NFL Week 6: What we learned from Sunday’s games - Kevin Patra
The Ravens moved to 5-1, but John Harbaugh probably doesn’t feel great about the way his team played. Baltimore was called for 12 penalties accounting for 132 yards, many of them keeping the Eagles’ comeback bid alive. More concerning was an offense that struggled to consistently move the ball for the second straight week. Outside of capitalizing on short fields early, Lamar Jackson and the offense were stuck in the Philly mud. Jackson missed too many throws, completing just 59.3% of his passes for 186 yards and one early passing TD. With Mark Ingram banged up, the run game, outside of a few big Jackson rushes, was stymied. The inability to take advantage of good field position late gave Philadelphia life in the comeback. The passing game lacks explosive plays, and the run game can’t find consistent traction. When Jackson isn’t able to concoct his own enchantments, like his long TD scamper, the Ravens offense hasn’t been the prettiest. Great teams, however, find a way to win even in ugly circumstances.
Ravens survive but sloppy win needs to serve as wake-up call - Jamison Hensley
Promising trend: The Ravens are 5-1 for just the third time in franchise history. The other instances? It was the memorable seasons of 2000 and 2012. The Ravens went on to win their two Super Bowls in those years.
Pivotal play: After allowing Carson Wentz’s touchdown cut the Ravens’ fourth-quarter lead to 30-28, Judon stuffed Wentz on the two-point conversion.
Eye-popping NextGen Stat: Jackson hit the top speed of his career on a 37-yard touchdown run in the third quarter, when he ran up the middle of the Eagle defense untouched. He reached the speed of 21.01 miles per hour. Jackson is responsible for three of the five fastest speeds reached by a quarterback since the start of last season.
On the other side of the ball, Lamar Jackson had a nondescript 186 yards passing on 27 attempts, was sacked three times and scrambled three times. He did add 108 yards on the ground on only nine total rushing attempts, creating two forced missed tackles along the way. This accounted for 60% of the team’s rushes and 66% of the team’s missed tackles.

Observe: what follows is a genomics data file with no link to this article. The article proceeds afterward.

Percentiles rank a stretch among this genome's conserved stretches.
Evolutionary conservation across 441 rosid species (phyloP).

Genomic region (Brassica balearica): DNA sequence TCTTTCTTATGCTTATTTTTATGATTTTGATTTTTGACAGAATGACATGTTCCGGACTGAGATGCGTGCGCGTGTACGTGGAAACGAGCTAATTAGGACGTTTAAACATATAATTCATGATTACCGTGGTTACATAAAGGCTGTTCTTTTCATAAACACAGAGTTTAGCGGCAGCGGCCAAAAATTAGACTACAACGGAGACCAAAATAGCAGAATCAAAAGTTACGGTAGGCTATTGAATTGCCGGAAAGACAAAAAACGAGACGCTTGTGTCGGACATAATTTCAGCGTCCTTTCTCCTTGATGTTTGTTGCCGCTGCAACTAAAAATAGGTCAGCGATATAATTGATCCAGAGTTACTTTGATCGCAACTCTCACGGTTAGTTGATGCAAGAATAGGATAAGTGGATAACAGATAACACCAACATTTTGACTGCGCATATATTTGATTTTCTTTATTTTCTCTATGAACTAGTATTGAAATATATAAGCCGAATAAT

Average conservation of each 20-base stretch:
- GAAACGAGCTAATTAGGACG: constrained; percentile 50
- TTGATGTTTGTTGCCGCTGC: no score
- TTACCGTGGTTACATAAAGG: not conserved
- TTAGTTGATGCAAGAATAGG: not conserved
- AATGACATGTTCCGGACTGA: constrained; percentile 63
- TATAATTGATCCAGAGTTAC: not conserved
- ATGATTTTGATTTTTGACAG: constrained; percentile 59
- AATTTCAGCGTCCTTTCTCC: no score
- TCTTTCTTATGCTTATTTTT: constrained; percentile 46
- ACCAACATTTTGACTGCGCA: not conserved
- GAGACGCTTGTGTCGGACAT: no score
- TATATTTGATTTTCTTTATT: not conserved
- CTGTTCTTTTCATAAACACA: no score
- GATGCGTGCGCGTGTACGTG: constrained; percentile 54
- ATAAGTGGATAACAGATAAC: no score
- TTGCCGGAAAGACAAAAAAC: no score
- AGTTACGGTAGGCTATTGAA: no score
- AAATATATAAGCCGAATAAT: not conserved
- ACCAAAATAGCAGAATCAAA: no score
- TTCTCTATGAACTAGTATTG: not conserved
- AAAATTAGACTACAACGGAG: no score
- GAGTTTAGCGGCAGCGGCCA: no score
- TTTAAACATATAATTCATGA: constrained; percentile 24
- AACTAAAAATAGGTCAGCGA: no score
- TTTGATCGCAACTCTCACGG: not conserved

It was the defense that really won this game for the Ravens as they built the big lead. Eight different Ravens had at least two pressures on Wentz, with Calais Campbell’s five leading to three sacks.
For the Ravens, Devin Duvernay caught all three of his targets for 31 yards, playing 17 receiving snaps. Running back J.K. Dobbins had 28 yards on nine attempts and forced one missed tackle. Linebacker Patrick Queen played 50 snaps but only had two tackles and missed two himself. He also had two pressures. Broderick Washington and Justin Madubuike each played 19 snaps, with Madubuike registering a tackle. Backup linebacker Malik Harrison played eight snaps.
The Breakdown: Five Thoughts on Wild Win in Philly - John Eisenberg
Like the defense, the Ravens’ offense was strong early. It drove to a touchdown on its first possession, then quickly converted a short-field turnover into a touchdown late in the first quarter. But the rest of the game was a struggle, with the offense generating just one touchdown on 10 possessions. What was going on? Lamar Jackson was under steady pressure when he dropped back and often had nowhere to run when he improvised. Offensive Coordinator Greg Roman stuck with the running game, as backs Gus Edwards, J.K. Dobbins and Mark Ingram combined for 28 carries, but they only averaged 2.8 yards per attempt. Bottom line, the Eagles’ defensive line won the day up front. But what really hurt were penalties that stopped drive after drive, with the Ravens’ offensive line leading the way in getting flagged. “We had way too many penalties, especially pre-snap penalties,” Ravens Head Coach John Harbaugh said. In the final analysis, Jackson saved the day. He didn’t bring his “A” Game but still rushed for 108 yards and a touchdown (on a dazzling 37-yard dash up the middle) and passed for 186 yards and a touchdown (after dancing around pressure with a nifty two-step). The Ravens ended up needing every ounce of what he provided.
Five NFL Trade Deadline Deals We’d Love to See - Conor Orr
Julio Jones to the Ravens
Speaking of capital, the Falcons could score a massive coup by netting a first-round pick for Julio Jones before it’s too late. Jones would electrify the market, which is desperate for game-breaking wide receiver talent, and he’d been a boon for the Ravens, a team that flirted with a bunch of different options at the position in the preseason. Lamar Jackson openly lobbied for Antonio Brown, and while his target share to tight ends has decreased since last year—leading to more opportunities for Marquise Brown and Miles Boykin—the Ravens could balance an offense that is second in the league in percentage of explosive running plays (17%) but 15th in percentage of explosive passing plays (9%). Despite being 0–5, the Falcons have a formidable explosive play rate. Jones has played in only three games this year, but is working with his highest career catch rate to date despite one of the lower average separation numbers in the NFL. A developing gunslinger like Jackson might be the perfect pairing.